When I returned from Britain and began to think in theological-training terms, I had to re-acquaint myself with Latin; for an exam I had to memorise one biblical passage, one passage from the Aeneid, and one passage of my choice. I chose Winnie Ille Pu and Winnie Ille Pu Semper Ludet, and, as this type of work had not been excluded from the list, I was permitted this indulgence (I believe that the exam list now has a section of excluded works, including this one, more's the pity).

Do not be frightened off by the fact that this is a book in Latin. It is very accessible, and quite fun to read with the English version of Winnie-the-Pooh at its side. The Latin version has kept many of the original illustrations as well as the page layout forms.

Statements sound much more grand in Latin: 'Ior mi,' dixit sollemniter, 'egomet, Winnie ille Pu, caudam tuam reperiam.' which means, 'Eeyore,' he said solemnly, 'I, Winnie-the-Pooh, will find your tail for you.'

This is a delightful romp through a language study. I have recommended the Pooh (sorry, Pu) books to friends who want an introduction to Latin, together with the Lingua Latina series, which uses a natural language method for instruction.

Like Lenard before him, Staple's work of translation is obviously a great labour of love here. Staples worked on his translation while recovering from a stroke; a resident of Sutton Coldfield, England, he passed away in 1996. This work is no small endeavour, but rather a thorough and engaging translation of the continuing Pooh story. One can (as I do) set the classic English version of Winnie-the-Pooh side-by-side with Winnie-ille-Pu Semper Ludet and follow line by line the engaging story, which translates well into this one-time universal language. And why ever not? Surely if there is a story nearly universal appeal, it would be of dear Winnie.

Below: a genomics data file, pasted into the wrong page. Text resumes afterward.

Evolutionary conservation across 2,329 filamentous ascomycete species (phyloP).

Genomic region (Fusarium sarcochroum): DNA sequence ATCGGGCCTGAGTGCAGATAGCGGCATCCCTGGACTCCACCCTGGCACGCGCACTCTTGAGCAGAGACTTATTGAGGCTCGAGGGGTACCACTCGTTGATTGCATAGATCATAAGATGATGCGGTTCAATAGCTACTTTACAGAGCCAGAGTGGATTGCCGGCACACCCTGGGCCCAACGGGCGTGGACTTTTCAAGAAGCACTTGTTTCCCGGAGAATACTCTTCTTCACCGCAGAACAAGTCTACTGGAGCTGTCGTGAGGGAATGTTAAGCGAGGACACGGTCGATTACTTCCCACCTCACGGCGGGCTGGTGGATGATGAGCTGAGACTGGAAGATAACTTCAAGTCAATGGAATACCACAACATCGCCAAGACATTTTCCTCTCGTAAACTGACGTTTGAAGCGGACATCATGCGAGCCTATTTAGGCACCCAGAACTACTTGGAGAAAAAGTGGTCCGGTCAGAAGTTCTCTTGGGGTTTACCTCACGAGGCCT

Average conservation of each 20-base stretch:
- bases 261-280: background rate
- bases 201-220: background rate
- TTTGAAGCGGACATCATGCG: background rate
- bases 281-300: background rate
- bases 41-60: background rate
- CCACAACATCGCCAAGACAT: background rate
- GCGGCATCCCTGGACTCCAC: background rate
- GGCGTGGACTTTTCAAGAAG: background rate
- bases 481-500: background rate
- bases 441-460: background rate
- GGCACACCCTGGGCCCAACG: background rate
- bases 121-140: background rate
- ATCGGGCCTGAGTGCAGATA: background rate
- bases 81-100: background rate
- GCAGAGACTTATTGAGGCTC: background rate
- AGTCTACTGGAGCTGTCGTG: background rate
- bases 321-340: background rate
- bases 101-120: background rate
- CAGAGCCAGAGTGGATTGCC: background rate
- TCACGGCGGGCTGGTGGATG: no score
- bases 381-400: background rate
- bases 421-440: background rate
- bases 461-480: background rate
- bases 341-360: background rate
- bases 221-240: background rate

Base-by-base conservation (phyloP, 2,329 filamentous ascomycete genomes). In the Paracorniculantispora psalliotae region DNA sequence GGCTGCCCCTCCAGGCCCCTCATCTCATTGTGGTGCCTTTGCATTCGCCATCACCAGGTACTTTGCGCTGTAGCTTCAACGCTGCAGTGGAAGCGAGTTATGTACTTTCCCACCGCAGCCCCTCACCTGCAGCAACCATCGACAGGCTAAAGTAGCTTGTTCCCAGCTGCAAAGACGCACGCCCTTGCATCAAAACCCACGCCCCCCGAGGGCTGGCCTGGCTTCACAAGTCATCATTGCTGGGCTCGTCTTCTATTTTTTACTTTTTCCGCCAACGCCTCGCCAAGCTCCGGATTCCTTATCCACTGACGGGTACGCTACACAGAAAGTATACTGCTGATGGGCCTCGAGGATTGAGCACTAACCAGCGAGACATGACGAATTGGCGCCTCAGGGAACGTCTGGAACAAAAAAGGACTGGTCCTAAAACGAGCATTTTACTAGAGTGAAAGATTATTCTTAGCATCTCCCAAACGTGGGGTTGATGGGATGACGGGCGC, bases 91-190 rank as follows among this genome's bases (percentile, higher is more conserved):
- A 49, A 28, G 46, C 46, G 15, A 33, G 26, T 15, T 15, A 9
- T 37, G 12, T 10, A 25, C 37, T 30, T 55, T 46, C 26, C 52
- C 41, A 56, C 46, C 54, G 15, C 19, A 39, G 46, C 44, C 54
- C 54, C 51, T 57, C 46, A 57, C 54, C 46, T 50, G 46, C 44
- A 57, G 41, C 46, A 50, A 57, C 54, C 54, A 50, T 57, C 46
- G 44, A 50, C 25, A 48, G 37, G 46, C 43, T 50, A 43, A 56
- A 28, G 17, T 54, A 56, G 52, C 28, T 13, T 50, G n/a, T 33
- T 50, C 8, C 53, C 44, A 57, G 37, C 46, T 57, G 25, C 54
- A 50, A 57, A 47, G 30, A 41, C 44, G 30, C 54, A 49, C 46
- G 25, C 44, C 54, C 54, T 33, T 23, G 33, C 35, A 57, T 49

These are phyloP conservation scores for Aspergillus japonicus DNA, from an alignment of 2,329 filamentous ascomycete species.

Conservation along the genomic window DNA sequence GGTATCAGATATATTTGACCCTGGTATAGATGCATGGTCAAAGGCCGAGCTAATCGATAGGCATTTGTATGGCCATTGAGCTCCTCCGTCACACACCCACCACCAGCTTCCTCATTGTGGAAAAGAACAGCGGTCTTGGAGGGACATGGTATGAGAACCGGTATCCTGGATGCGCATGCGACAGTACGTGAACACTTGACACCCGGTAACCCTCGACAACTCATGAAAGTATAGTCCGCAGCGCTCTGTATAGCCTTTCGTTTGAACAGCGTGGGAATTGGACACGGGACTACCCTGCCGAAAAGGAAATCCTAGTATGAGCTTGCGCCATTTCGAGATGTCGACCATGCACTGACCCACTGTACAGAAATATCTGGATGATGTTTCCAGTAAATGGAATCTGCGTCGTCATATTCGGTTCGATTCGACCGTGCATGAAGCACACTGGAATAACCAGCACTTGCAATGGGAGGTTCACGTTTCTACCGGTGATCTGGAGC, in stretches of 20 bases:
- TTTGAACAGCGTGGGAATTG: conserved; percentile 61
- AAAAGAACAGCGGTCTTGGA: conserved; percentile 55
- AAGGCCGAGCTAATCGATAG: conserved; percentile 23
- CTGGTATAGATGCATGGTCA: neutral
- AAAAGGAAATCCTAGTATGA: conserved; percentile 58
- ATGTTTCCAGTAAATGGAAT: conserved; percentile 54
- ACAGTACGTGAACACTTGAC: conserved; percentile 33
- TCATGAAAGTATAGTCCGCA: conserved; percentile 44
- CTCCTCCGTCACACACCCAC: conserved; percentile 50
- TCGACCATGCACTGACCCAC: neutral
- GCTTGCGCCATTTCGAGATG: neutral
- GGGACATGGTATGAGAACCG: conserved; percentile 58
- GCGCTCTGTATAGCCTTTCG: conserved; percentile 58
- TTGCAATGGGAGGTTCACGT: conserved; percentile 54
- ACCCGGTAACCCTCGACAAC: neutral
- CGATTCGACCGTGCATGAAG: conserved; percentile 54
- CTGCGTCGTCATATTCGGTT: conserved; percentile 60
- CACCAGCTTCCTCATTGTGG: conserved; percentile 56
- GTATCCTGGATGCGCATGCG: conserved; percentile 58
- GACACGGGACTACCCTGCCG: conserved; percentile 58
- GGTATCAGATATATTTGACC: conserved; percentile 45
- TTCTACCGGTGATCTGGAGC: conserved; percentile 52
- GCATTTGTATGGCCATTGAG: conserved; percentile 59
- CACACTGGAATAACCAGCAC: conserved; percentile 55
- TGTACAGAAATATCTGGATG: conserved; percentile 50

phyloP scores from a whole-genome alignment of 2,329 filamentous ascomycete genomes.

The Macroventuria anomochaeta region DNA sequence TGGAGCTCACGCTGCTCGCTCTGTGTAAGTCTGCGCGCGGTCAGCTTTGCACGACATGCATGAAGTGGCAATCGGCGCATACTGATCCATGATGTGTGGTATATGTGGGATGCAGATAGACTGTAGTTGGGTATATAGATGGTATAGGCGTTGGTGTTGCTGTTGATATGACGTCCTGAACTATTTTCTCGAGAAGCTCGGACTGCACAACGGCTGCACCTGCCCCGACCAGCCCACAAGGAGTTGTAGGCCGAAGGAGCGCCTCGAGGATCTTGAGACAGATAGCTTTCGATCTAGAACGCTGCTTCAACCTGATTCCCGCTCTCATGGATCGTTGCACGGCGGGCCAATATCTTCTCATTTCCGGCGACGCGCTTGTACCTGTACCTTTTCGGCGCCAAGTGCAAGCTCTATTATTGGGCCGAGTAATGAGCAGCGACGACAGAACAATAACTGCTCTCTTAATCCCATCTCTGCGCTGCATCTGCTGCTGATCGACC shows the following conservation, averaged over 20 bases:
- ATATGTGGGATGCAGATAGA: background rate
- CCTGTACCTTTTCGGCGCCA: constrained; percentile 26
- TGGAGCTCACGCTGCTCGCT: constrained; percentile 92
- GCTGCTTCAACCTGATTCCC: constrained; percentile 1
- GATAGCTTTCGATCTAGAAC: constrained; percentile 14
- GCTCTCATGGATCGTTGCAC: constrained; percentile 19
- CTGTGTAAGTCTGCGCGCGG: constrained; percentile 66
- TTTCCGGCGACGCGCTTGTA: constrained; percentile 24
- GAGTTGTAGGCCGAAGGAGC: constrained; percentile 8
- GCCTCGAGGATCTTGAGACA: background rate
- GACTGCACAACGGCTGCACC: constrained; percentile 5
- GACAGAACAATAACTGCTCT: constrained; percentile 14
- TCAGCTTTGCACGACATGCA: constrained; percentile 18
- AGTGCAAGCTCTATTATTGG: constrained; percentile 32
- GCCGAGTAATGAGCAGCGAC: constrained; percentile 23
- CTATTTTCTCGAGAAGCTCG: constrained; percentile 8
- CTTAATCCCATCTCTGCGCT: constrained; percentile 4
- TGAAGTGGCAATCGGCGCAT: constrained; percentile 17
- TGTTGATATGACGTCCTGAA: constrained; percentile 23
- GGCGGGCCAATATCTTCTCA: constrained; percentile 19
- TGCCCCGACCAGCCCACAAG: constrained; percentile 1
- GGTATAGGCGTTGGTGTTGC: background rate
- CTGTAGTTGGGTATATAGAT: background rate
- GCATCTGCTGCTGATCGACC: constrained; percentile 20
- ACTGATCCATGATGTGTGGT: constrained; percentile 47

As A.A. Milne was a graduate of the Westminster School (which is housed down the block from my old Parliamentary offices) and of Cambridge, he might consider the translation of his classic work into the classical language a signal honour, and one wonders if, given the fact that Milne studied classical languages himself, if he ever translated any pieces, however small, into those languages that every English schoolboy learns to hate and love.

Of course, being a person of small importance myself, I identify much more with Porcellus (Piglet) than Pu. I do enjoy a good Tigris (Tigger) every now and then. Pu (with the able assistance of Staples) has given me a bilingual command of that language of difference and universality.

Long live the Porcelli amicus! May he always be playing (semper ludet).
6 of 6 people found the following review helpful
5.0 out of 5 stars A must for Pooh and Latin fans alike! 18 Oct 2001
By Erin Parfitt - Published on Amazon.com
Format:Hardcover
Who can resist a classic tale of a boy and his bear retold in the language of the ancient Romans? Translator Brian Staples does a wonderful job of keeping to Milne's original adventures while adhering to the confines of a "dead" language. This book is a must for those who love Latin! Proudly display this little treasure next to your tattered copy of Winnie Ille Pooh, translated by Alexander Lenard. And if you simply love Pooh, yet know nothing of classical Latin, this book is certainly one to add to your collection. Being that I teach Latin and have been an avid Pooh fan for the extent of my life, I can't imagine not having this book in my library!